May 13, 2005

The Vladimir Putin of Mexico?

Is Roberto Madrozo the Vladimir Putin of Mexico?
Should I become president," George W. Bush told an audience in Miami in August 2000, "I will look south, not as an afterthought, but as a fundamental commitment of my presidency." As it turns out, of course, the Middle East and Russia have largely consumed Washington's foreign policy energy over the last five years--understandably so. But should Bush ever decide to look south again, he might find that his considerable efforts at quelling Vladimir Putin's undemocratic tendencies will provide him with valuable experience for dealing with Mexico. That's because the man who could very well succeed Vicente Fox as the country's president bears more than a passing resemblance to Russia's illiberal leader.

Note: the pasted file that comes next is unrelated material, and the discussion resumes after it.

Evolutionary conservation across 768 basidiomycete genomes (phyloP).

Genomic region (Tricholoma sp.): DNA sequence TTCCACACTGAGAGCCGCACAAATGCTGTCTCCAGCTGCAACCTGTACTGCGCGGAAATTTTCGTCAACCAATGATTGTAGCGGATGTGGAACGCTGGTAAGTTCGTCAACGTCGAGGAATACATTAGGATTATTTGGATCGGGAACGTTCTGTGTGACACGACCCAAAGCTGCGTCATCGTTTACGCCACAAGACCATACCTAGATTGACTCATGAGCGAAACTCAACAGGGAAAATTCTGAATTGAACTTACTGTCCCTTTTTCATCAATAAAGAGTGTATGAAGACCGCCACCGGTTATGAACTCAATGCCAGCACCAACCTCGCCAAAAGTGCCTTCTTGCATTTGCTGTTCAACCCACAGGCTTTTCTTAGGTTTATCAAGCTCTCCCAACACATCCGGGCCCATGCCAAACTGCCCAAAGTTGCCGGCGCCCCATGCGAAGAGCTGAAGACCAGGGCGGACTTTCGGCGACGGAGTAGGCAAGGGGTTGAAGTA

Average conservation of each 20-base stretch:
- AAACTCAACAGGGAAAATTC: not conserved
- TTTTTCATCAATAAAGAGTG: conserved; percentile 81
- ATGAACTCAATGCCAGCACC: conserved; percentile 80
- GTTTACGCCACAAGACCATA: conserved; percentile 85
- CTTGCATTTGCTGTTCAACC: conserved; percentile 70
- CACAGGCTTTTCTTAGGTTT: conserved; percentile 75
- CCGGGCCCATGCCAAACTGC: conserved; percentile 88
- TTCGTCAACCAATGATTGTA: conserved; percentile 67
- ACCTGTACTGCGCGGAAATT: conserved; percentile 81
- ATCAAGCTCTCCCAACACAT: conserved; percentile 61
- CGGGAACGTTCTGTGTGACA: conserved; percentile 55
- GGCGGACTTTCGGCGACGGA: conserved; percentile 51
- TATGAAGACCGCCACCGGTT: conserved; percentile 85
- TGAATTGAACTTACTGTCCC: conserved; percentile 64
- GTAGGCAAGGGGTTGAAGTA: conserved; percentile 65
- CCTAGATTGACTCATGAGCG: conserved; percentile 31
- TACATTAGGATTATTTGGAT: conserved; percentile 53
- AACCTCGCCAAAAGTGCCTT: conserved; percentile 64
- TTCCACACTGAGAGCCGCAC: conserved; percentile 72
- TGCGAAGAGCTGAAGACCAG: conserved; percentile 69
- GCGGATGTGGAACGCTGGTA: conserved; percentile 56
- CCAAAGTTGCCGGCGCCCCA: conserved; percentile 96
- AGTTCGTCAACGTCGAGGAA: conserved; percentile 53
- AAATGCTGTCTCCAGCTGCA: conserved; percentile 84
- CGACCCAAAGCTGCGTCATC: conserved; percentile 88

I refer not to Andres Manuel Lopez Obrador, the left-leaning mayor of Mexico City who has dominated recent headlines and is widely considered the favorite to replace Fox, but rather to Roberto Madrazo, a hard-charging 52-year-old stalwart of the Institutional Revolutionary Party (PRI). In 2000, Fox, a member of the right-of-center National Action Party (PAN) ended more than 70 years of autocratic, one-party rule by the PRI. Now the once-dominant party has its best chance in years to make a comeback, with Madrazo leading the way.
Roberto Madrazo of PRI will be a step back from true liberal democracy in Mexico, if he win the election for President.

Go read the whole article.


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